1. Donald Trump effect on GST: US businesses in India may get impacted

Donald Trump effect on GST: US businesses in India may get impacted

The GST combined with Trump’s economic policies might impact the cost competitiveness of US businesses in India

By: | Published: January 25, 2017 5:54 AM
US President Donald Trump. (Reuters) US President Donald Trump. (Reuters)

As the world waits for Donald Trump to get going as the 45th president of the US, there’s great attention on the changes his administration is likely to introduce in the US trade policies. Most of these changes will have far-reaching impact on the prospects of bilateral trade between various countries and the US. Some of the changes might impact India and can extend to the prospects of India’s impending Goods and Services tax (GST).

Trump wants US businesses to produce from home rather than from overseas. He has specifically targeted automobile manufacturers in this regard. Trump would like US automakers like Ford and General Motors to assemble vehicles in the US, rather than from facilities in Mexico or other foreign countries and export them to the US, as they often do now. He has also urged German and Japanese automakers such as BMW, Mercedes Benz and Toyota to do likewise. Indeed, automakers and other US manufacturers currently manufacturing overseas and exporting to the US are likely to face high customs duties on their exports if the Trump administration is serious in implementing the threat.

Trump also plans to reduce corporate income taxes for making manufacturing from the US a more attractive option for American and global businesses. He might also impose a tax on the US companies that outsource services. All these policies are part of his plans to protect existing American jobs and create new ones. This was one of the central themes of his electoral campaign. American workers who lost their jobs from the relocation of US businesses to Mexico and other parts of the world have supported Trump wholeheartedly. For Trump, it is now ‘payback time’.

High customs duties on exports to the US and lower corporate income taxes will create disincentives for American companies that are manufacturing overseas. These include American companies producing from India. The new fiscal policies can adversely impact the participation of US companies in the Make-in-India initiative. Several prominent US companies are already producing or have plans for producing from India. Ford has several manufacturing facilities in India from where it assembles and exports vehicles. Apple is expected to begin assembling iPhones in India from later this year. Major aircraft manufacturers like Lockheed Martin and Boeing have also committed to investing in India. Trump’s policies can make India a less attractive location for all these companies. It can make India similarly less attractive in the supply-chain visions of other foreign investors that service the US market as a destination for their final products from India.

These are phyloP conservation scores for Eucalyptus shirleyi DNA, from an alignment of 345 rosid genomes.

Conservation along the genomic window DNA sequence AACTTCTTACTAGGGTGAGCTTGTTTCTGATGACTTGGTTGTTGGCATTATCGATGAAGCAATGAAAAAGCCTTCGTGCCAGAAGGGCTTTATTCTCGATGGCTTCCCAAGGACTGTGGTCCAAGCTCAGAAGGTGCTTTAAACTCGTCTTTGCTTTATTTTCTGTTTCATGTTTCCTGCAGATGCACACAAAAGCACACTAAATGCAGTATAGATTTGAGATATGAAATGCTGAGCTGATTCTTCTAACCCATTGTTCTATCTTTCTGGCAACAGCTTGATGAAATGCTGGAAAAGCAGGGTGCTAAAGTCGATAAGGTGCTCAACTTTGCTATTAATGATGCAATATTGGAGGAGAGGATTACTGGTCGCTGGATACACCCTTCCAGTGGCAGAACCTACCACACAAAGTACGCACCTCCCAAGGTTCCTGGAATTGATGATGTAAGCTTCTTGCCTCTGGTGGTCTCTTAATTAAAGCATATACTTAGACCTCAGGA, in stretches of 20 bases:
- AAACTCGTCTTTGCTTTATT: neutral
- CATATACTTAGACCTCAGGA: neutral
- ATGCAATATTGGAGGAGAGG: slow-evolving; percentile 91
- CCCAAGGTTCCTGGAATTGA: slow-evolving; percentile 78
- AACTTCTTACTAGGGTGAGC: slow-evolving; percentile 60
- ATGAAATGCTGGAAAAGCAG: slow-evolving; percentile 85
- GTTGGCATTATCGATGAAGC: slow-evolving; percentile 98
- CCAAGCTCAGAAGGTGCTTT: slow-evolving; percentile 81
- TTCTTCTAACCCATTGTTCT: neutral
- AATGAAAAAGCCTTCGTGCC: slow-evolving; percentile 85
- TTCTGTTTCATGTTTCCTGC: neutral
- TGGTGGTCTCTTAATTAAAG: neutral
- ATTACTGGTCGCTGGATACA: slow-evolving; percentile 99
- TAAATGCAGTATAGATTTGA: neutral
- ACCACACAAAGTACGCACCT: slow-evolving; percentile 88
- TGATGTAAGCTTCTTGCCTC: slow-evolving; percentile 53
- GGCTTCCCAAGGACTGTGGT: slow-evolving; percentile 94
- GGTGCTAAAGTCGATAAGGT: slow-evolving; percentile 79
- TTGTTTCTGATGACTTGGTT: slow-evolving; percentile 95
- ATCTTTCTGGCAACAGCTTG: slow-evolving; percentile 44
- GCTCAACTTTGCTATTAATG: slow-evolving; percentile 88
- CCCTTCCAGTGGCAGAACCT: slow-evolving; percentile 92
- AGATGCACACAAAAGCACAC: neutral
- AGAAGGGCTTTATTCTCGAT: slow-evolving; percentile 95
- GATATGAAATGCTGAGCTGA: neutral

American companies from India that are likely to face high customs duties on their exports to the US would be worried over retaining their cost advantages. This might lead them to lobby with the Indian government for concessions. The most likely concessions they would demand are payment from indirect taxes. Exporters from India are currently exempted from paying several indirect taxes. These include the value added tax (VAT), sales tax and central excise. The Duty Drawback facility allows exporters to claim refunds on central excise and customs duties paid on raw materials and other inputs used in exports. Exporters are also not required to pay customs duties on import of several capital goods and essential inputs for exports under various incentive schemes of the government of India.

The introduction of the GST in India will change the scenario. The GST will replace multiple indirect taxes like the central excise, sales tax, VAT and service tax by a single consolidated tax. The consolidation will bring to an end the exemptions associated with various taxes for exporters. As of now, it appears that exporters will first have to pay the GST on all raw materials, inputs and other services they source domestically for their exports and later claim refunds. This would imply greater expenditures for exporters since refunds will materialise only after several months. For US companies exporting back to the US, this might mean incurring more costs, both in producing in India as well as in exporting to the US through higher customs duties.

The advent of the GST combined with Trump’s economic policies for discouraging imports might impact cost competitiveness of US businesses in India, forcing them to lobby hard for seeking exemptions from upfront payment of GST. Apple’s demands for tax concessions, for example, which are now on exemption of customs duties on imported components required for assembling IPhone, might expand to include upfront exemption from GST. This would increase the complications and challenges of administering the GST in India since the GST is likely to be implemented on a non-exemption principle. Donald Trump and his trade policies were certainly not among the ‘shocks’ that the GST planners had accounted for!

The author is senior research fellow and research lead (trade and economic policy) at the Institute of South Asian Studies in the National University of Singapore. Mail: isasap@nus.edu.sg and Twitter: @Amitendu1
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